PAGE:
Solomon culminates his verse with a statement about how ants store their “supplies in the summer, and gather food in the harvest.” Today we have whole classes of ants that are referred to as “harvester ants” because they do exactly that. “Harvester ant nests are easy to spot. A mound up to 70 cm across made of clipped grass and plant stems marks the site of the nest. Inside the nest are several separate storage areas called granaries. The granaries hold seeds that the ants have collected and are saving for future meals… the main sources of food for harvester ants are the seeds of different types of grasses.”9
Solomon penned the words of Proverbs 3,000 years ago. Yet, entomology has only been around 300 years. This is just more evidence that the Mind behind Holy Writ is sourced outside of our time-space-matter universe.
Perhaps more than anyone else, William Kirby (1759–1850) advanced the study of insects to the level of a formal and academically accepted science. For this reason, he is called the “Father of Entomology.”11 He co-authored with William Spence in 1815 a work entitled An Introduction to Entomology.12 Historians consider this to be a seminal work on the subject.
Interestingly enough, the study really took off as an applied science due to its use in forensic analysis. Researchers at Scotland Yard and across the English Channel in both France and Germany began to see the value such a science could play in solving crimes.13 For example, the maturity of maggots within a corpse can help determine the time of death for homicide victims. Other more obvious uses related to agriculture, also propelled the field.
William Kirby also happened to be a minister of the Gospel for almost 6 decades.14 He saw his scientific pursuits as an opportunity to glorify the Creator: “In no part of creation are the POWER, WISDOM, and GOODNESS of its beneficent and almighty Author more signally conspicuous than in the various animals that inhabit and enliven our globe.”15 (William Kirby, 1835, The Seventh Bridgewater Treatise on the Power, Wisdom, and Goodness of God as Manifested in the Creation: The History, Habits and Instinct of Animals, Vol. 1, i.)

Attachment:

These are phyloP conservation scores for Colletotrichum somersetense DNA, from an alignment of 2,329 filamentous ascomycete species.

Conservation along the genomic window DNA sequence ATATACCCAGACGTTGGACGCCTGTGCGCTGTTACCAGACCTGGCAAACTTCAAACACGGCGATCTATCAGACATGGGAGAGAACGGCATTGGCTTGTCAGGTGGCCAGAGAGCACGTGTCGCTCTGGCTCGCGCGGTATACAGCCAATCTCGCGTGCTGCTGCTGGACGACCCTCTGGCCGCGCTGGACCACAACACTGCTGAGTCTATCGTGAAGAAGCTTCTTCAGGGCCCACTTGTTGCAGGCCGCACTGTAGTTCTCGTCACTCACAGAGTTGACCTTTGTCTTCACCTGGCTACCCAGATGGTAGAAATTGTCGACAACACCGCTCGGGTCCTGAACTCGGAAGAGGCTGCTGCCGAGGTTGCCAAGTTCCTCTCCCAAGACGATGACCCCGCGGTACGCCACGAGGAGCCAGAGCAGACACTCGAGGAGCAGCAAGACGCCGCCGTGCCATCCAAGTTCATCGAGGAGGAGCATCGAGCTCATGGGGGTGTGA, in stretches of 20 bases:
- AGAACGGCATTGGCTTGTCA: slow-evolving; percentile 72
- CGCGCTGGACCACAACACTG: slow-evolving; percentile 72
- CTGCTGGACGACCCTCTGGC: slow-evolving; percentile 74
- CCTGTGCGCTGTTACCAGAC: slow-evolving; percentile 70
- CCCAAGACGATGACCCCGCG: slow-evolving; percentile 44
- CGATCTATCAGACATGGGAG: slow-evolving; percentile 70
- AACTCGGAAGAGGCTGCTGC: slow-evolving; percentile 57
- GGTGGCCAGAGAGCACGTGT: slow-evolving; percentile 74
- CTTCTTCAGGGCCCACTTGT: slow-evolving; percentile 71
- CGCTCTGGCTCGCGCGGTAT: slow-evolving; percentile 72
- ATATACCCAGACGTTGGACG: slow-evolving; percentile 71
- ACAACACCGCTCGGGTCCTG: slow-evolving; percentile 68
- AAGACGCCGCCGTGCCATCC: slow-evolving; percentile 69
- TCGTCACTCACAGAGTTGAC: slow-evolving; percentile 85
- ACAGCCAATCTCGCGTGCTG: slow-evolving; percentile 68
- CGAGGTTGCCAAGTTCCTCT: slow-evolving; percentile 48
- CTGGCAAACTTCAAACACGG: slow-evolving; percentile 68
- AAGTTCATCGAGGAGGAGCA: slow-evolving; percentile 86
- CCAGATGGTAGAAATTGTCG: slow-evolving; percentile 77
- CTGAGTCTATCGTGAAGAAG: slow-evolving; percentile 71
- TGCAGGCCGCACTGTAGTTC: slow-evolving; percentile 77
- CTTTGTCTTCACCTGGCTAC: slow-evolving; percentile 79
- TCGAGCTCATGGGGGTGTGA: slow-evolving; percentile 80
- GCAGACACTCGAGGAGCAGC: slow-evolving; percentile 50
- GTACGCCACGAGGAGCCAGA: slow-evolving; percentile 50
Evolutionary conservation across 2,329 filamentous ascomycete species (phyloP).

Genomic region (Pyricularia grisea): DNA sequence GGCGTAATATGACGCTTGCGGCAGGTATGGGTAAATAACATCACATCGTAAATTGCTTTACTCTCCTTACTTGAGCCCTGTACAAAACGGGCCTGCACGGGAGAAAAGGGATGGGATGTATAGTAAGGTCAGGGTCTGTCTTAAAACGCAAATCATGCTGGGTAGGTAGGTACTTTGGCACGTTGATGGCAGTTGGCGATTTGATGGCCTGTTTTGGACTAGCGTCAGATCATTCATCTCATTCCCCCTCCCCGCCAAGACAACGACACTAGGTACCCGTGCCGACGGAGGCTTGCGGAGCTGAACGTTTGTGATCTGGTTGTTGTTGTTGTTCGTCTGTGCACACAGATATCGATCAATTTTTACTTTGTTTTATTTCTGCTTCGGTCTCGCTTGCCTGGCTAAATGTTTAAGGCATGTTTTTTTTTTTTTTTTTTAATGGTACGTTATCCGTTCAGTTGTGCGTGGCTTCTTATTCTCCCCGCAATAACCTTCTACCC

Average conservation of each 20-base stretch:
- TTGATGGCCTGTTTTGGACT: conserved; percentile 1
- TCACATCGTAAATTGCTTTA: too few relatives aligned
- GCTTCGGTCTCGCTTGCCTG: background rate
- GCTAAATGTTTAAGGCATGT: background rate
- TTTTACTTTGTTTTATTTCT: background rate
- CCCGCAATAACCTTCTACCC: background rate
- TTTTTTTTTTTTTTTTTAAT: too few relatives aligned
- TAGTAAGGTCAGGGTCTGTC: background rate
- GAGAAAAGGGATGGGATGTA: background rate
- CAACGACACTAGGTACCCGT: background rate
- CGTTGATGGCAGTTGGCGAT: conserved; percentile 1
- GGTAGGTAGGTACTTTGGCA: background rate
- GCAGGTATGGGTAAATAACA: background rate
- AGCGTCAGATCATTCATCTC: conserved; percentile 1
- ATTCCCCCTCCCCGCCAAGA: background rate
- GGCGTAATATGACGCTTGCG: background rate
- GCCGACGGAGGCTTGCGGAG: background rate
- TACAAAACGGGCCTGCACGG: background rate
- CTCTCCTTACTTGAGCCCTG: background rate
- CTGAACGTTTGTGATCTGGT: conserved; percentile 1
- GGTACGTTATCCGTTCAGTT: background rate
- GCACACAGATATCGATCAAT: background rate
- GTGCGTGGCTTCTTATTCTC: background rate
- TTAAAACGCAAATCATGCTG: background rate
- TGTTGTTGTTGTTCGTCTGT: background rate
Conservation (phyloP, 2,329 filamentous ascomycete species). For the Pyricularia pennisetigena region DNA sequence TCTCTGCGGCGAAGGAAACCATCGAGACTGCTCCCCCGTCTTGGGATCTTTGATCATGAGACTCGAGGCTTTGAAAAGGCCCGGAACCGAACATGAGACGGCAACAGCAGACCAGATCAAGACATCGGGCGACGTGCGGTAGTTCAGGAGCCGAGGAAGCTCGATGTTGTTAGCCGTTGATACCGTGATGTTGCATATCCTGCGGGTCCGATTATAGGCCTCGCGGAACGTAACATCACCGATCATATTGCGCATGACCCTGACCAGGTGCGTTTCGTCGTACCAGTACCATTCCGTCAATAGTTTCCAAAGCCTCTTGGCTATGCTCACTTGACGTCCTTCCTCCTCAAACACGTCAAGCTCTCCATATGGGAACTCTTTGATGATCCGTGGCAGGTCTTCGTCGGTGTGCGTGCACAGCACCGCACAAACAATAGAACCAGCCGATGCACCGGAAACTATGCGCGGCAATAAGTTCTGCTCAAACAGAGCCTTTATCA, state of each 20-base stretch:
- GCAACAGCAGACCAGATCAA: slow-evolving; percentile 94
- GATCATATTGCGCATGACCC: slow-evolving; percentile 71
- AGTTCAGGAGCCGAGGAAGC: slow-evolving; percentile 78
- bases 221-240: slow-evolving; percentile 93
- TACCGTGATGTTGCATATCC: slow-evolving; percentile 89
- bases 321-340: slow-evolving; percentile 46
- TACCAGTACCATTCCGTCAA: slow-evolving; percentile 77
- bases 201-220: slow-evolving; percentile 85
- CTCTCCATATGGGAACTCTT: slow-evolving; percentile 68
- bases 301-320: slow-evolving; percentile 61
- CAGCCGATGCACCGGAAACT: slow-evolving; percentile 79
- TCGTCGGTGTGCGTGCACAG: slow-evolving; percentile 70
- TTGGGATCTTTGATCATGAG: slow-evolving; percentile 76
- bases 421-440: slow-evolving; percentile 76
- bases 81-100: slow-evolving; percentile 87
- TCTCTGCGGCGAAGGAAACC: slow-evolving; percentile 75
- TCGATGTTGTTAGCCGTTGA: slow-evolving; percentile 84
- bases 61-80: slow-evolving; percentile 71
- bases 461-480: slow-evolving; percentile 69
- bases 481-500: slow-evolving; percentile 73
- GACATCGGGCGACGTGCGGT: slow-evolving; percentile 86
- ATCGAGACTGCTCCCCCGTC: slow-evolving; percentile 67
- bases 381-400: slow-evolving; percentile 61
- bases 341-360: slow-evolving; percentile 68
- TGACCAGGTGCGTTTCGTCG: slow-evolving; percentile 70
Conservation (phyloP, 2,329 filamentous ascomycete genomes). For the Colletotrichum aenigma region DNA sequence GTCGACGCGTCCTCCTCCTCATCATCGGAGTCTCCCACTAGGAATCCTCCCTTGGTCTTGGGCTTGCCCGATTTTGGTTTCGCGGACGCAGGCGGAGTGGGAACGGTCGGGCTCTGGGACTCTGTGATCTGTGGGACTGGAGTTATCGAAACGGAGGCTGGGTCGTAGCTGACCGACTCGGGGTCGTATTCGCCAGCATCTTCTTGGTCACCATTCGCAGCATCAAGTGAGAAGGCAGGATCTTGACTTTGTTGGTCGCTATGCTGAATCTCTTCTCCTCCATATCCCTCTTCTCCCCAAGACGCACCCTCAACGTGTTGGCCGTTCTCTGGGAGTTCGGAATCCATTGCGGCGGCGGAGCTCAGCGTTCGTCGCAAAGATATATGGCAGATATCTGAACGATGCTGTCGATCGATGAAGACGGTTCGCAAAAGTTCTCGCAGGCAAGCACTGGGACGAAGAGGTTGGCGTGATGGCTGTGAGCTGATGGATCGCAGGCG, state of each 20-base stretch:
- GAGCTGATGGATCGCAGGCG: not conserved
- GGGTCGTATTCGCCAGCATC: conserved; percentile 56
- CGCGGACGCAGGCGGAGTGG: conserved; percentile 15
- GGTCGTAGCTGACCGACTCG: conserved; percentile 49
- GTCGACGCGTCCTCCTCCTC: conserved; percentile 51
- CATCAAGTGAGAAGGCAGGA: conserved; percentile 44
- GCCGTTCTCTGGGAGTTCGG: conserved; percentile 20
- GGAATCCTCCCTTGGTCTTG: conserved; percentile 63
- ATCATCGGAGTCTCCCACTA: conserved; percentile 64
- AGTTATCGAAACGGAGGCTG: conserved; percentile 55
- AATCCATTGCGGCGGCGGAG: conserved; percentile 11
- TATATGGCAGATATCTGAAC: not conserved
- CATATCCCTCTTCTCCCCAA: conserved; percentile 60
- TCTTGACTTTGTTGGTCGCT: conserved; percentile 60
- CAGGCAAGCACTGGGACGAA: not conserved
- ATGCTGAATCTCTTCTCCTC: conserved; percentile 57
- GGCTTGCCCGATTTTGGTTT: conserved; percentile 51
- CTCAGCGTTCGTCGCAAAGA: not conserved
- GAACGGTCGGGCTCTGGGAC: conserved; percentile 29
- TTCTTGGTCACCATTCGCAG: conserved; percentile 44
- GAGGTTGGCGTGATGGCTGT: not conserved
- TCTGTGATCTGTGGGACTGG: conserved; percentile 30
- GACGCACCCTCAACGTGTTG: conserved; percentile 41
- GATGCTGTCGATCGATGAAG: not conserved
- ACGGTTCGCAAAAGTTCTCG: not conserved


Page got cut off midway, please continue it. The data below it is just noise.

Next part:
Kirby is just another in a long line of scientists who were Bible-believing Christians that trusted the inspiration and authority of the Scripture.16 And, he believed in the redemptive work of Jesus Christ!17
Who knows? Maybe the next time I see an ant crawling around in my house, I’ll stop and think about William Kirby and just how these little creatures serve to glorify God. At least long enough to grab my shoe and squash him…err or rather, her!
A special thanks to Susie Henderson of Emmaus Bible College and the teenage campers at Horton Haven Christian Camp who helped in the preparation of this article.
6http://www.ted.com/talks/deborah_gordon_digs_ants.html (see Deborah Gordon’s Ants at Work)
10Image Source: http://www.antark.net/ant-species/red-harvester-ant-pogonomyrmex-barbatus.html